Business Service Management: The Beginnings
According to a Forrester report, the core premise of the original Business Service Management (BSM) concept that appeared in 2004 relied on the ability to map business services to infrastructure and applications components. It was not a technology or a product itself but instead a process, an approach, a strategy, a mindset, or all of them combined. This core premise is still very much the mainstay of the current version of BSM but when the concept first appeared it was quickly followed by vendors claiming that their products were the one-stop BSM solution.
Implementing one of these early so-called BSM solutions on its own was bound to fail since the successful implementation of BSM requires a cultural change necessitated by as mindset change plus these early solutions were fragile and disappointing in the functionality that they delivered. The very essence of BSM involves a shift from focusing on technologies to identifying and supporting the needs of the user – both external and internal. The widespread failure and disappointment of BSM 1.0 solutions coupled with the growing complexity of IT environments had many companies running scared from implementing BSM.
But the new generation of robust solutions that provide key functionality for the latest evolution of BSM (BSM 2.0) and the benefits that it brings means that it is worth taking a look at BSM again. These benefits include improvements in the quality and uptime of the services provided to customers, better communication and relationships with internal and external customers, an increase in efficiency, and lower costs. All of these benefits are achieved by focusing on the customers and their goals and that is where Business Service Management comes into it.
Implementing Business Service Management
BSM was first included in the 2007 version of Information Technology Infrastructure Library (ITIL) and its definition in the 2011 version is “the management of business services delivered to business customers.” Although this definition does not do the concept justice and leaves it very open to interpretation; it does, however, legitimize BSM as an industry-standard concept, approach, and best practice. What the implementation of the BSM concept really means to your company is changing the way your IT personnel think about the impact of their actions on the customer. And the first step in changing the way someone thinks is to show them the impact of their action. This takes us back to the core premise of BSM – the ability to monitor and manage the End User Experience and business transactions by mapping business services to infrastructure and application components.
If you have a solution that can do this mapping, you have the information needed to educate and inform your employees. In this scenario, an application engineer uses the mapping solution to reactively or proactively see the impact on the customer of a change they made or will make. This gives them a new understanding of the impact of their actions and the impact of incidents in general and helps them better prioritize and communicate what they do.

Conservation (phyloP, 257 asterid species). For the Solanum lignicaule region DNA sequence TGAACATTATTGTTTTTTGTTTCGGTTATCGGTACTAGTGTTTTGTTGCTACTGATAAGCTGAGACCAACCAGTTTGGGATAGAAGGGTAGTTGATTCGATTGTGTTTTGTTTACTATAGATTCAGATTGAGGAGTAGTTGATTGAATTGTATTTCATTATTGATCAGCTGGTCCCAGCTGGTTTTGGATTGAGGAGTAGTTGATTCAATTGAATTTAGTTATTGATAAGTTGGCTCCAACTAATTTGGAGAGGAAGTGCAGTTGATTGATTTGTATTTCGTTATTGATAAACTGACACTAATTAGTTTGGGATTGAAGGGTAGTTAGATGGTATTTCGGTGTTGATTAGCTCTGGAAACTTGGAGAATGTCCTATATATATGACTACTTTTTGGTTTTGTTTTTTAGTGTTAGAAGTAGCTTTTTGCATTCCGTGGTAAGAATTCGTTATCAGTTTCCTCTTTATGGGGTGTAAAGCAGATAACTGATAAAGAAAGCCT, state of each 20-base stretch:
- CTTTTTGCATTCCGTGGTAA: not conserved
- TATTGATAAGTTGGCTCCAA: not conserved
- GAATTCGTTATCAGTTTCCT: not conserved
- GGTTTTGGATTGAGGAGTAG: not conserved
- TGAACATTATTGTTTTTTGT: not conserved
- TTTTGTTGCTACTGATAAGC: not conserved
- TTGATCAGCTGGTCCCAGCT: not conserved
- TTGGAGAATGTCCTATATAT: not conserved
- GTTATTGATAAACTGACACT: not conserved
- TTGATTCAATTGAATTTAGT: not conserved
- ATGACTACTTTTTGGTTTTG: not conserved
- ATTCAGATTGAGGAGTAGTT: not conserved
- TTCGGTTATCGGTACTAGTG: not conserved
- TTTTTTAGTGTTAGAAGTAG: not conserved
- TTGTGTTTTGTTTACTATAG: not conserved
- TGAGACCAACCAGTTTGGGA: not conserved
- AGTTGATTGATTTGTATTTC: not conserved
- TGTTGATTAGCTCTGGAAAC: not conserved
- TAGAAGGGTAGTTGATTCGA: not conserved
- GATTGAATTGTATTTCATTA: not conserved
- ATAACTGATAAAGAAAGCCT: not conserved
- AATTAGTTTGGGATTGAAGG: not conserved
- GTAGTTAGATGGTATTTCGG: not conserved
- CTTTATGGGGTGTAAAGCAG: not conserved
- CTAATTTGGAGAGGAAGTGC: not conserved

The end result of exposing the application engineer to this new “bigger picture” information is that their mindset is different now. They no longer work in an IT bubble but instead see everything from the top down – starting with the service provided to the customer right down to the underlying application or component. As soon as your IT employees are able to step out of their bubble, your corporate culture will change and you will start to reap the benefits of BSM: better services, happier customers, improved communication, lower costs, and increased efficiency.
Live Maps Unity is part of the new generation of solutions that support BSM 2.0. Sitting on top of the Operations Manager component of Microsoft® System Center (SCOM), it provides you with the functionality to map your business-critical services to their underlying infrastructure components and applications and shows you – and any employee of your company – the status of those services on an at-a-glance dashboard from the perspective of the end user, infrastructure components, and applications (learn more). Troubleshooting service outages or proactively viewing the impact of upcoming changes on a service no longer involve wading through SCOM alerts – a couple of glances and clicks take you to the answer.
Is your company ready for a new customer-focused mindset? Visit our Live Maps Unity page to get started on the beneficial path to BSM implementation.
Dennis co-founded Savision in late 2007 with Douwe Van de Voort, and is responsible for product management, professional services and sales support. He has over 12 years of systems management, architecture design, and deployment experience working for Fortune 500 companies at EDS (now Hewlett Packard) and other firms. He is the co-architect of multiple innovative (patented) systems and management products used globally at EDS to centrally manage Microsoft-based infrastructures of their large accounts.
As an infrastructure architect for multiple projects, Dennis specializes in maintaining communication with customers and translating business requirements into technical architectures. He worked for many global accounts like Dow Chemicals, DSM, Aegon and the Dutch Railways.
Dennis studied Computer Science at the Hogeschool of Etten-Leur, the Netherlands.